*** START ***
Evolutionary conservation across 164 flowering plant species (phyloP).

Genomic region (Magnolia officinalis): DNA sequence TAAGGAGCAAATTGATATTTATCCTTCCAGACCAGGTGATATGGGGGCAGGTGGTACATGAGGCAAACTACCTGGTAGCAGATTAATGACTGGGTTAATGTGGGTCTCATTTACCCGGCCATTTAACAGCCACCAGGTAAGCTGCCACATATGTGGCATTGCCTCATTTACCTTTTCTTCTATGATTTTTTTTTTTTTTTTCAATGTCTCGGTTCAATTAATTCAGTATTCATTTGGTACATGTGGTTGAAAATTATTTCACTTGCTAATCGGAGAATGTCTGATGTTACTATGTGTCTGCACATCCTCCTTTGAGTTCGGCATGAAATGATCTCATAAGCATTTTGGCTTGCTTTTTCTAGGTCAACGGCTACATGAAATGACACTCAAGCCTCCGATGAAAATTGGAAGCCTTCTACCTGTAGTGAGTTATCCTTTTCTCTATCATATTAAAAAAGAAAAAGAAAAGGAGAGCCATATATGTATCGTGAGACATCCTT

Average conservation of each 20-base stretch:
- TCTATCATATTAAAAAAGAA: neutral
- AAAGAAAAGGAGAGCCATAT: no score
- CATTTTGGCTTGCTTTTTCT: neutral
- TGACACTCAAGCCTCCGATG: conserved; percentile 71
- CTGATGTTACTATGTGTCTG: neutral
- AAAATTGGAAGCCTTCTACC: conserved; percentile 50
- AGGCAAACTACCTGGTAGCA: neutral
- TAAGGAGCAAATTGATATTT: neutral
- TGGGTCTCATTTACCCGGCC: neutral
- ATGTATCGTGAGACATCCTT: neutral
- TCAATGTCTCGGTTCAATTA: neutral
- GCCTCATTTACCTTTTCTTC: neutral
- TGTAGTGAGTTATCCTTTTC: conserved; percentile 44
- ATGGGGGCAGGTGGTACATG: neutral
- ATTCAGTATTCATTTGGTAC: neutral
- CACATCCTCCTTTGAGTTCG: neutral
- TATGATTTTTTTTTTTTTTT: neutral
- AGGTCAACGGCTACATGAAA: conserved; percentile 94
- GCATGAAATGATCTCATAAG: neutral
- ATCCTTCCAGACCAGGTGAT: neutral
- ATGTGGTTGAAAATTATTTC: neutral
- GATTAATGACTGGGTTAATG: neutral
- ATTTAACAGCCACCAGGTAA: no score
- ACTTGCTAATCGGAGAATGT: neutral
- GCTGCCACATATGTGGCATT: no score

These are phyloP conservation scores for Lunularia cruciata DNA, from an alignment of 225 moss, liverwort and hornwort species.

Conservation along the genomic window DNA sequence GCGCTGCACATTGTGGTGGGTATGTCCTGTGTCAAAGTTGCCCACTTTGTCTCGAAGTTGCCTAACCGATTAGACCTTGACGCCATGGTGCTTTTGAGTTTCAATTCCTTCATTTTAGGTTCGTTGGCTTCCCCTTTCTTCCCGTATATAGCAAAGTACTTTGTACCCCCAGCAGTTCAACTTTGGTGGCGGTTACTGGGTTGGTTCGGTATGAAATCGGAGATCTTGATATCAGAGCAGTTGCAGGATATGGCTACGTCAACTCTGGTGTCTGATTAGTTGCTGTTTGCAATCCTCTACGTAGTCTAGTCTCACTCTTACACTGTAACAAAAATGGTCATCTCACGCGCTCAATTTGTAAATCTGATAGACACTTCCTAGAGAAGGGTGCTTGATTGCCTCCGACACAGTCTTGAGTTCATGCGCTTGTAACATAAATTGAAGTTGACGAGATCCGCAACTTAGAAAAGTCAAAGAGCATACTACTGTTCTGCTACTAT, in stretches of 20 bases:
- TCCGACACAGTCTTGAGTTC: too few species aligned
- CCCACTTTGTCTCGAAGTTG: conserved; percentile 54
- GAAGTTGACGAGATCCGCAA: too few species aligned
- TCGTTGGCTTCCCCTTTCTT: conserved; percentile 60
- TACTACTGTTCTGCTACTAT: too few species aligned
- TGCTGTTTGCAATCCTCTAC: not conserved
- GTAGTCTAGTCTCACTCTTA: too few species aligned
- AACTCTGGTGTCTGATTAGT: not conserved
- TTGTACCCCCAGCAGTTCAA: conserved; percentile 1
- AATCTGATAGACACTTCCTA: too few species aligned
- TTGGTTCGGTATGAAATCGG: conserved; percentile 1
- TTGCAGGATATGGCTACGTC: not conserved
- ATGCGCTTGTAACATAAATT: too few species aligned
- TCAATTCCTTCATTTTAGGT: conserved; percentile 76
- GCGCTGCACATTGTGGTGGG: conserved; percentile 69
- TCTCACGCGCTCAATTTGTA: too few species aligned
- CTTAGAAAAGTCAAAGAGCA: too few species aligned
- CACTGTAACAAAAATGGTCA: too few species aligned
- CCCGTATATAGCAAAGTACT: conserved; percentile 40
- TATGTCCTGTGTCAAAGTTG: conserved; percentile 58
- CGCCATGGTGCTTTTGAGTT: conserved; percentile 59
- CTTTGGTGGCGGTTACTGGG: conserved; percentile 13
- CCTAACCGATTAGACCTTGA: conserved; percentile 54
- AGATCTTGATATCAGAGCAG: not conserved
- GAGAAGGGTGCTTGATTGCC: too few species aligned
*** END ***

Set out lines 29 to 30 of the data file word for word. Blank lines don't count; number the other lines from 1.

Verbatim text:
These are phyloP conservation scores for Lunularia cruciata DNA, from an alignment of 225 moss, liverwort and hornwort species.

Conservation along the genomic window DNA sequence GCGCTGCACATTGTGGTGGGTATGTCCTGTGTCAAAGTTGCCCACTTTGTCTCGAAGTTGCCTAACCGATTAGACCTTGACGCCATGGTGCTTTTGAGTTTCAATTCCTTCATTTTAGGTTCGTTGGCTTCCCCTTTCTTCCCGTATATAGCAAAGTACTTTGTACCCCCAGCAGTTCAACTTTGGTGGCGGTTACTGGGTTGGTTCGGTATGAAATCGGAGATCTTGATATCAGAGCAGTTGCAGGATATGGCTACGTCAACTCTGGTGTCTGATTAGTTGCTGTTTGCAATCCTCTACGTAGTCTAGTCTCACTCTTACACTGTAACAAAAATGGTCATCTCACGCGCTCAATTTGTAAATCTGATAGACACTTCCTAGAGAAGGGTGCTTGATTGCCTCCGACACAGTCTTGAGTTCATGCGCTTGTAACATAAATTGAAGTTGACGAGATCCGCAACTTAGAAAAGTCAAAGAGCATACTACTGTTCTGCTACTAT, in stretches of 20 bases: